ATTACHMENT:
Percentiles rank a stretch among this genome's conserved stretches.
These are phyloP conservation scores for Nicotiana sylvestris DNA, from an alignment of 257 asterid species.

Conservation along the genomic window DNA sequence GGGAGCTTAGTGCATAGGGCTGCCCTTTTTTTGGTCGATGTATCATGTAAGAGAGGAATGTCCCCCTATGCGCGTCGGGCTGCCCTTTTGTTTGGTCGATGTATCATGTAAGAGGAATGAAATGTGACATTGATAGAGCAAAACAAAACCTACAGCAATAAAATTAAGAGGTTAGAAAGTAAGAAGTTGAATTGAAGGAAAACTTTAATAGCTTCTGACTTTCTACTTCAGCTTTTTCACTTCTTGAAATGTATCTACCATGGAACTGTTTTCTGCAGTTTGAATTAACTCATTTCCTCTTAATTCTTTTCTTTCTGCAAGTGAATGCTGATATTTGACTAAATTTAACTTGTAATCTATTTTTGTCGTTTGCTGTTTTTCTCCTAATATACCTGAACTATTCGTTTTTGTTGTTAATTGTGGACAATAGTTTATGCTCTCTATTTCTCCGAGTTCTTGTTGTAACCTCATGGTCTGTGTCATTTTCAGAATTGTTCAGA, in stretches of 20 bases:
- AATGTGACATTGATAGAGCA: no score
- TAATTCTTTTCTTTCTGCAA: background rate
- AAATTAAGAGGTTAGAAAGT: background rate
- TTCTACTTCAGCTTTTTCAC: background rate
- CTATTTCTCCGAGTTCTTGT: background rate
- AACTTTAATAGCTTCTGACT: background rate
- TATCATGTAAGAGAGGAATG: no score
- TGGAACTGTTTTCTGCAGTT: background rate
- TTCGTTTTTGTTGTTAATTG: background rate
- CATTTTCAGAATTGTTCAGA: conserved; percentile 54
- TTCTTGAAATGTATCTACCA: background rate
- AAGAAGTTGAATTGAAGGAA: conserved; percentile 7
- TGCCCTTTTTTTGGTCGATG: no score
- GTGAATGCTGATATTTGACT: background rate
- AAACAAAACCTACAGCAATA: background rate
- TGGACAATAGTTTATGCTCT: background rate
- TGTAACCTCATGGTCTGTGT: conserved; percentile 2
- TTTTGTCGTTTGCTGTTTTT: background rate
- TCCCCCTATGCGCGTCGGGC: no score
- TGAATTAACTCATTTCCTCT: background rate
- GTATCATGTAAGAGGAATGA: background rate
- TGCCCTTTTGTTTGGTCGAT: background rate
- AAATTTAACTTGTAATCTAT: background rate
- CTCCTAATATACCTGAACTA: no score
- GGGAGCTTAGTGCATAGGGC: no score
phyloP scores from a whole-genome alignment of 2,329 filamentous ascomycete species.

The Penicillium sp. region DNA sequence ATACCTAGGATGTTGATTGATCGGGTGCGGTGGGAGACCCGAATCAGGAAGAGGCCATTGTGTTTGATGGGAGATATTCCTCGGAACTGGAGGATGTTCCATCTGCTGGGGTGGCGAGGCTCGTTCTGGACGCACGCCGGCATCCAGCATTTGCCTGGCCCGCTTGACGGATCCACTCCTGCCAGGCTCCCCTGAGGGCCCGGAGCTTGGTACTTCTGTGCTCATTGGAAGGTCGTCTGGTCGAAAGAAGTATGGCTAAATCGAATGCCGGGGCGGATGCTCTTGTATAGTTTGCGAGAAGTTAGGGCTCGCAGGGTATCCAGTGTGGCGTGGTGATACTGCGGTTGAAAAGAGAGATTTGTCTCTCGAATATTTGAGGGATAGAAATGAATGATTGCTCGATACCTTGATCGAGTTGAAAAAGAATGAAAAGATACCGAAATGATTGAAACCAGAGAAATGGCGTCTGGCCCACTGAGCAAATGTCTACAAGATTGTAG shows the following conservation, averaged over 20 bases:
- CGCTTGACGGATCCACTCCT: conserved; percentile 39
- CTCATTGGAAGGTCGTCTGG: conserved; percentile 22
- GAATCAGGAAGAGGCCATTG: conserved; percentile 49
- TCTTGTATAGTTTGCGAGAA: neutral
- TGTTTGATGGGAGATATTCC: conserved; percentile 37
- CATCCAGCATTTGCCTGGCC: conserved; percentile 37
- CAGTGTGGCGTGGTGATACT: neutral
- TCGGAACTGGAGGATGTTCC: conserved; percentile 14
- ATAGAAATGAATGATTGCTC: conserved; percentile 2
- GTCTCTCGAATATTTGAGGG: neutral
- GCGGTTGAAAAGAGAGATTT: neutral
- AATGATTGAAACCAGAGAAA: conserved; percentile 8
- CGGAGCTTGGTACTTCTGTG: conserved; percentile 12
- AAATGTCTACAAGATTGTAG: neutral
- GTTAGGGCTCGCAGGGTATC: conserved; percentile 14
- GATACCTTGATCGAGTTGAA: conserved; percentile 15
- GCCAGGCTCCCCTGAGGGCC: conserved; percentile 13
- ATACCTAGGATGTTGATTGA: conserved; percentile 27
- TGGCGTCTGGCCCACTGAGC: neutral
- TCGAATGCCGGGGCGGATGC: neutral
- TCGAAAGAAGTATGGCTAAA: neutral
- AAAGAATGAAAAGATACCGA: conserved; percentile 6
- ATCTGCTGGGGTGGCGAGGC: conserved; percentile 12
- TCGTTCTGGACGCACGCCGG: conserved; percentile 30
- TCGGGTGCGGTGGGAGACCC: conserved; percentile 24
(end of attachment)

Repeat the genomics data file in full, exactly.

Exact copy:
Percentiles rank a stretch among this genome's conserved stretches.
These are phyloP conservation scores for Nicotiana sylvestris DNA, from an alignment of 257 asterid species.

Conservation along the genomic window DNA sequence GGGAGCTTAGTGCATAGGGCTGCCCTTTTTTTGGTCGATGTATCATGTAAGAGAGGAATGTCCCCCTATGCGCGTCGGGCTGCCCTTTTGTTTGGTCGATGTATCATGTAAGAGGAATGAAATGTGACATTGATAGAGCAAAACAAAACCTACAGCAATAAAATTAAGAGGTTAGAAAGTAAGAAGTTGAATTGAAGGAAAACTTTAATAGCTTCTGACTTTCTACTTCAGCTTTTTCACTTCTTGAAATGTATCTACCATGGAACTGTTTTCTGCAGTTTGAATTAACTCATTTCCTCTTAATTCTTTTCTTTCTGCAAGTGAATGCTGATATTTGACTAAATTTAACTTGTAATCTATTTTTGTCGTTTGCTGTTTTTCTCCTAATATACCTGAACTATTCGTTTTTGTTGTTAATTGTGGACAATAGTTTATGCTCTCTATTTCTCCGAGTTCTTGTTGTAACCTCATGGTCTGTGTCATTTTCAGAATTGTTCAGA, in stretches of 20 bases:
- AATGTGACATTGATAGAGCA: no score
- TAATTCTTTTCTTTCTGCAA: background rate
- AAATTAAGAGGTTAGAAAGT: background rate
- TTCTACTTCAGCTTTTTCAC: background rate
- CTATTTCTCCGAGTTCTTGT: background rate
- AACTTTAATAGCTTCTGACT: background rate
- TATCATGTAAGAGAGGAATG: no score
- TGGAACTGTTTTCTGCAGTT: background rate
- TTCGTTTTTGTTGTTAATTG: background rate
- CATTTTCAGAATTGTTCAGA: conserved; percentile 54
- TTCTTGAAATGTATCTACCA: background rate
- AAGAAGTTGAATTGAAGGAA: conserved; percentile 7
- TGCCCTTTTTTTGGTCGATG: no score
- GTGAATGCTGATATTTGACT: background rate
- AAACAAAACCTACAGCAATA: background rate
- TGGACAATAGTTTATGCTCT: background rate
- TGTAACCTCATGGTCTGTGT: conserved; percentile 2
- TTTTGTCGTTTGCTGTTTTT: background rate
- TCCCCCTATGCGCGTCGGGC: no score
- TGAATTAACTCATTTCCTCT: background rate
- GTATCATGTAAGAGGAATGA: background rate
- TGCCCTTTTGTTTGGTCGAT: background rate
- AAATTTAACTTGTAATCTAT: background rate
- CTCCTAATATACCTGAACTA: no score
- GGGAGCTTAGTGCATAGGGC: no score
phyloP scores from a whole-genome alignment of 2,329 filamentous ascomycete species.

The Penicillium sp. region DNA sequence ATACCTAGGATGTTGATTGATCGGGTGCGGTGGGAGACCCGAATCAGGAAGAGGCCATTGTGTTTGATGGGAGATATTCCTCGGAACTGGAGGATGTTCCATCTGCTGGGGTGGCGAGGCTCGTTCTGGACGCACGCCGGCATCCAGCATTTGCCTGGCCCGCTTGACGGATCCACTCCTGCCAGGCTCCCCTGAGGGCCCGGAGCTTGGTACTTCTGTGCTCATTGGAAGGTCGTCTGGTCGAAAGAAGTATGGCTAAATCGAATGCCGGGGCGGATGCTCTTGTATAGTTTGCGAGAAGTTAGGGCTCGCAGGGTATCCAGTGTGGCGTGGTGATACTGCGGTTGAAAAGAGAGATTTGTCTCTCGAATATTTGAGGGATAGAAATGAATGATTGCTCGATACCTTGATCGAGTTGAAAAAGAATGAAAAGATACCGAAATGATTGAAACCAGAGAAATGGCGTCTGGCCCACTGAGCAAATGTCTACAAGATTGTAG shows the following conservation, averaged over 20 bases:
- CGCTTGACGGATCCACTCCT: conserved; percentile 39
- CTCATTGGAAGGTCGTCTGG: conserved; percentile 22
- GAATCAGGAAGAGGCCATTG: conserved; percentile 49
- TCTTGTATAGTTTGCGAGAA: neutral
- TGTTTGATGGGAGATATTCC: conserved; percentile 37
- CATCCAGCATTTGCCTGGCC: conserved; percentile 37
- CAGTGTGGCGTGGTGATACT: neutral
- TCGGAACTGGAGGATGTTCC: conserved; percentile 14
- ATAGAAATGAATGATTGCTC: conserved; percentile 2
- GTCTCTCGAATATTTGAGGG: neutral
- GCGGTTGAAAAGAGAGATTT: neutral
- AATGATTGAAACCAGAGAAA: conserved; percentile 8
- CGGAGCTTGGTACTTCTGTG: conserved; percentile 12
- AAATGTCTACAAGATTGTAG: neutral
- GTTAGGGCTCGCAGGGTATC: conserved; percentile 14
- GATACCTTGATCGAGTTGAA: conserved; percentile 15
- GCCAGGCTCCCCTGAGGGCC: conserved; percentile 13
- ATACCTAGGATGTTGATTGA: conserved; percentile 27
- TGGCGTCTGGCCCACTGAGC: neutral
- TCGAATGCCGGGGCGGATGC: neutral
- TCGAAAGAAGTATGGCTAAA: neutral
- AAAGAATGAAAAGATACCGA: conserved; percentile 6
- ATCTGCTGGGGTGGCGAGGC: conserved; percentile 12
- TCGTTCTGGACGCACGCCGG: conserved; percentile 30
- TCGGGTGCGGTGGGAGACCC: conserved; percentile 24